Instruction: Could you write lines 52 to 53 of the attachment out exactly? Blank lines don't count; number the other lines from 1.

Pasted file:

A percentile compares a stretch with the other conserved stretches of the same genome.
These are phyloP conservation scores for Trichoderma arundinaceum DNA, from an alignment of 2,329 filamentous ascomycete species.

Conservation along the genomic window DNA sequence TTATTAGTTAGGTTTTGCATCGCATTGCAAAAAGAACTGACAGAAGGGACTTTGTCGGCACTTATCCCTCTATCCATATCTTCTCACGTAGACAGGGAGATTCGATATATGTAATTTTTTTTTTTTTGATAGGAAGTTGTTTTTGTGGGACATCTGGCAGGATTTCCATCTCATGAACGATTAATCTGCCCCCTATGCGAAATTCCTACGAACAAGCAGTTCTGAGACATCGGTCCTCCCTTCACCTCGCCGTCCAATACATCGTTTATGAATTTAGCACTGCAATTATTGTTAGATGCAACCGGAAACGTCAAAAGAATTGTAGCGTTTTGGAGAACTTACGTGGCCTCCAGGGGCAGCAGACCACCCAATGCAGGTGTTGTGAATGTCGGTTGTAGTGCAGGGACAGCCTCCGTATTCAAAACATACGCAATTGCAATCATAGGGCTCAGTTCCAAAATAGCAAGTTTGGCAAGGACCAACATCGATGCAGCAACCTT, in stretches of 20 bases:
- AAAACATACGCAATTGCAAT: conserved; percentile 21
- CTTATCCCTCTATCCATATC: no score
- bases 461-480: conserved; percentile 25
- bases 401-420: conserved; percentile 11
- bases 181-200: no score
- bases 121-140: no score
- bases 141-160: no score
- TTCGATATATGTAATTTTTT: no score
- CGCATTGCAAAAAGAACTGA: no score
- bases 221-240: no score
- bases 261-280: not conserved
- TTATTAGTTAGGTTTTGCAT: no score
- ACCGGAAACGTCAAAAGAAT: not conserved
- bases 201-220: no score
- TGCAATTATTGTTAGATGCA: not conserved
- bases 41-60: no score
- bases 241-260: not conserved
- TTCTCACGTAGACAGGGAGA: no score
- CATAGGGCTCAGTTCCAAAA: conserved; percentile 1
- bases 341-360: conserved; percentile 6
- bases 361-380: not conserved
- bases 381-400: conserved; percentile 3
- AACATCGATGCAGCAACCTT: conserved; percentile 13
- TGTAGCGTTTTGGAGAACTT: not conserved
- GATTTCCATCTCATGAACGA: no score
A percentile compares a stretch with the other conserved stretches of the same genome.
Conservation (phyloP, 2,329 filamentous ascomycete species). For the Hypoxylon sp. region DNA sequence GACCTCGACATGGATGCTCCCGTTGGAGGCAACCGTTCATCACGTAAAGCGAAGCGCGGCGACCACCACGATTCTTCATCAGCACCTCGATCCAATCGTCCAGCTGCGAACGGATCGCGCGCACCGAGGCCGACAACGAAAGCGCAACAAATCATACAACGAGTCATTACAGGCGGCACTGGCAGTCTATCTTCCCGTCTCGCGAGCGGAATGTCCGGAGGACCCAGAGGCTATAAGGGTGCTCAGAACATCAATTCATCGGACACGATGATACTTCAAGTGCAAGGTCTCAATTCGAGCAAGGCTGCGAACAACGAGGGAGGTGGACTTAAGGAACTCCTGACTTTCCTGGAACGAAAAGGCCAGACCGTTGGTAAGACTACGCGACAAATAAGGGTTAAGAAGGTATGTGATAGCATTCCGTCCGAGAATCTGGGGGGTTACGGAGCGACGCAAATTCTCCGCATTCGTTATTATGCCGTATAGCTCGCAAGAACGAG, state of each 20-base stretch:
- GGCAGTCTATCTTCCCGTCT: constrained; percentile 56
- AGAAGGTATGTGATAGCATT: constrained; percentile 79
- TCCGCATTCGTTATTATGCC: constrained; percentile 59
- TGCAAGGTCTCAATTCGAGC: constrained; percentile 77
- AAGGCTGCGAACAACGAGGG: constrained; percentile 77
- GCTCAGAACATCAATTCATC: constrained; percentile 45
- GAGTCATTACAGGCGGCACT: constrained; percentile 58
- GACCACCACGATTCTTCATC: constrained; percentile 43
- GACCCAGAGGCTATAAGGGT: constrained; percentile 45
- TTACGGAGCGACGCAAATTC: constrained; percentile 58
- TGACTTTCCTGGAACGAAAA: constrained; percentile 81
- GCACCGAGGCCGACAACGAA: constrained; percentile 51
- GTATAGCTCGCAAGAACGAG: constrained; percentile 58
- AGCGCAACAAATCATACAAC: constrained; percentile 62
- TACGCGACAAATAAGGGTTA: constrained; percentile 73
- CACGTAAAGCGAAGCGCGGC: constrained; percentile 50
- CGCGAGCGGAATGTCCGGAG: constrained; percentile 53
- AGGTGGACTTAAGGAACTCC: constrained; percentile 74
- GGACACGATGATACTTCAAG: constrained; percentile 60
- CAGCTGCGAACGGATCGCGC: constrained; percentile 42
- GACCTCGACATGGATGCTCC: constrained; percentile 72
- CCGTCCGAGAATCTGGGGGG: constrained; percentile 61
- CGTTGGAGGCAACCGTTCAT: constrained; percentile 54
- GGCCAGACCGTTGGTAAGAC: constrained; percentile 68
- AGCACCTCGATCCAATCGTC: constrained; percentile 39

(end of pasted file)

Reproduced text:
- CCGTCCGAGAATCTGGGGGG: constrained; percentile 61
- CGTTGGAGGCAACCGTTCAT: constrained; percentile 54